“Science is magic that works.”
In 1956 George A Miller’s paper “The Magical Number Seven Plus Or Minus 2 Some Limits On Our Capacity For Processing Information” was published in Psychological Review. This paper would go on to be one of the most cited psychology papers. The article starts with Miller talking about being persecuted by a number.
My problem is that I have been persecuted by an integer. For seven years this number has followed me around, has intruded in my most private data, and has assaulted me from the pages of our most public journals. This number assumes a variety of disguises, being sometimes a little larger and sometimes a little smaller than usual, but never changing so much as to be unrecognizable. The persistence with which this number plagues me is far more than a random accident. There is, to quote a famous senator, a design behind it, some pattern governing its appearances. Either there really is something unusual about the number or else I am suffering from delusions of persecution.
George A. Miller
This paper has to do with the similarity in a person’s performance on one-dimensional judgment tasks and memory span. In one-dimensional judgment tasks, individuals are asked to discriminate between items that differ only by one characteristic. The frequency or loudness of a tone or the saltiness of a solution. While there are some variations in different types of items individuals can distinguish about seven (plus or minus) different objects correctly. Memory span is the maximum number of things a person can recite back correctly immediately after being exposed (hearing, feeling, or seeing) to them. Again, the memory span is about seven. The similarity of these two items led to the obvious question, are they related? Was there something magical about the number seven, especially as Miller says since we see seven everywhere.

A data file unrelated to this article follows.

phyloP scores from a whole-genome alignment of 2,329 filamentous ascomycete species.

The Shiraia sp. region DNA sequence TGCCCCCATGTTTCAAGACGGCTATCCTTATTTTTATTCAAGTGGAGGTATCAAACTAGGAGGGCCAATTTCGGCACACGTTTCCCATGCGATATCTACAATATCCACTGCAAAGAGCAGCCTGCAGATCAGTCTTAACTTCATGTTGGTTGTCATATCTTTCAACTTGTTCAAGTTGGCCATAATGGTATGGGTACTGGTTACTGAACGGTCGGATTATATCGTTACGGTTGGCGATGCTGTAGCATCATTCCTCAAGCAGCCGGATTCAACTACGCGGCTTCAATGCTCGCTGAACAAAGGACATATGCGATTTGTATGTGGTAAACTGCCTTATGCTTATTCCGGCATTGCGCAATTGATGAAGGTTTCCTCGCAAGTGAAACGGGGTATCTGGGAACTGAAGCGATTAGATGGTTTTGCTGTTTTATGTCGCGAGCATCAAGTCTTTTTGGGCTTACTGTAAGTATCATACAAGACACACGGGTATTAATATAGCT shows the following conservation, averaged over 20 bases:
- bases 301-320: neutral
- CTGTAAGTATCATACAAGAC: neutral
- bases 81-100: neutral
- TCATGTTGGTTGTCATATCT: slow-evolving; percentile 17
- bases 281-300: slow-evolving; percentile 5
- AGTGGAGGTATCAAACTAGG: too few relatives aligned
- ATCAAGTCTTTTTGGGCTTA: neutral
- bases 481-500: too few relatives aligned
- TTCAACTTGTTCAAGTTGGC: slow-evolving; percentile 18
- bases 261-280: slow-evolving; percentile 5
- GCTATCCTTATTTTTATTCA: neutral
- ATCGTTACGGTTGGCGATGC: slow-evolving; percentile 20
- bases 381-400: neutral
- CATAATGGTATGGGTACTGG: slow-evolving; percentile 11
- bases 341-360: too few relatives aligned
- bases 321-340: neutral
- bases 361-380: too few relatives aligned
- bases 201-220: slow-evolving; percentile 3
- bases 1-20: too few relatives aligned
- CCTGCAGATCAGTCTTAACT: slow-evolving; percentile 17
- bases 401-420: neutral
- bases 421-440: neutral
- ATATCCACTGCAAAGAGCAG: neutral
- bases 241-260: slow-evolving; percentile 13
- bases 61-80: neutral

What about the magical number seven? What about the seven wonders of the world, the seven seas, the seven deadly sins, the seven daughters of Atlas in the Pleiades, the seven ages of man, the seven levels of hell, the seven primary colors, the seven notes of the musical scale, and the seven days of the week? What about the seven-point rating scale, the seven categories for absolute judgment, the seven objects in the span of attention, and the seven digits in the span of immediate memory? For the present, I propose to withhold judgment. Perhaps there is something deep and profound behind all these sevens, something just calling out for us to discover it. But I suspect that it is only a pernicious, Pythagorean coincidence.
George A. Miller
You may ask “why do we even care”? I first heard about the magic number in a teaching workshop years ago. Where it was being used to define the number of things you could present in a lecture. However, from a practical point of view, we care about memory span because it is a component of short-term memory and working memory. In education to “learn something,” the information needs to move into long-term memory. Information can’t reach long-term memory without passing through short-term memory. Working memory interacts with both short-term and long-term memory since working memory is the place where we do things with information; compute, analyze, and modify information.